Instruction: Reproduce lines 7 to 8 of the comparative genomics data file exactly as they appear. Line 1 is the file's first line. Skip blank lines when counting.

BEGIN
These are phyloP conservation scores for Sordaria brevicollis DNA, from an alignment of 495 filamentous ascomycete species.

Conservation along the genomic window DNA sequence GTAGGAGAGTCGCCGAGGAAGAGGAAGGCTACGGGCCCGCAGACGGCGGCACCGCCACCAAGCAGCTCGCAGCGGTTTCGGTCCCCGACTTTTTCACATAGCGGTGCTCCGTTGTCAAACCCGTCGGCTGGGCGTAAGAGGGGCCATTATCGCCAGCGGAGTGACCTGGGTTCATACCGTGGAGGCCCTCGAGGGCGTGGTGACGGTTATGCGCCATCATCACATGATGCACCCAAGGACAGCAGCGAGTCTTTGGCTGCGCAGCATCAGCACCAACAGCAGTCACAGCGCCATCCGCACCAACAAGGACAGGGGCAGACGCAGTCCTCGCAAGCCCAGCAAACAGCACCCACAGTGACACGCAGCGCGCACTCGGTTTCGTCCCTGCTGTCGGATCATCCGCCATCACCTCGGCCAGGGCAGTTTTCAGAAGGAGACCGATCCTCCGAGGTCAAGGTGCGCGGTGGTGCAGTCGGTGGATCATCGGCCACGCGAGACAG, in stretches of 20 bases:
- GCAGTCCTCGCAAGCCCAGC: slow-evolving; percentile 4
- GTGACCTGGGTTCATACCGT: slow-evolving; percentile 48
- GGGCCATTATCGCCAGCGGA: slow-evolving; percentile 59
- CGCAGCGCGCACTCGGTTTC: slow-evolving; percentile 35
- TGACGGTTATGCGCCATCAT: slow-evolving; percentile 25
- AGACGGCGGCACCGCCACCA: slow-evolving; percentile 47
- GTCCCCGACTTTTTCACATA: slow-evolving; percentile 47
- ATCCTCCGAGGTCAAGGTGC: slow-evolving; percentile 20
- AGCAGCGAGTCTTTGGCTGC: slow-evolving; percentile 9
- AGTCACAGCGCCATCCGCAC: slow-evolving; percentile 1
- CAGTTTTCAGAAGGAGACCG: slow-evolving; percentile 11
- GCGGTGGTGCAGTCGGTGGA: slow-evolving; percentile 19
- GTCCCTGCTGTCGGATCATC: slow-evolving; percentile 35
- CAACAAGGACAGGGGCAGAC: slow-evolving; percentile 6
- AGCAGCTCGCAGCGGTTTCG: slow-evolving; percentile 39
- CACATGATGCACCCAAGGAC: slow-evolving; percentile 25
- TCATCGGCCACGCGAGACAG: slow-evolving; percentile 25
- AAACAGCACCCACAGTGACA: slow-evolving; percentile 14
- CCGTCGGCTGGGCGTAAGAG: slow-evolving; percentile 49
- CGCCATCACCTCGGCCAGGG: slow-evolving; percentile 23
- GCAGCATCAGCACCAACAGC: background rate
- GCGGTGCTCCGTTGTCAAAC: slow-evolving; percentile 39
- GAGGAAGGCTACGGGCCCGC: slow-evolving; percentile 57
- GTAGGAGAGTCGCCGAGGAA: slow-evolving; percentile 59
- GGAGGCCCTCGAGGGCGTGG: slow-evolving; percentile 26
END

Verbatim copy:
- TGACGGTTATGCGCCATCAT: slow-evolving; percentile 25
- AGACGGCGGCACCGCCACCA: slow-evolving; percentile 47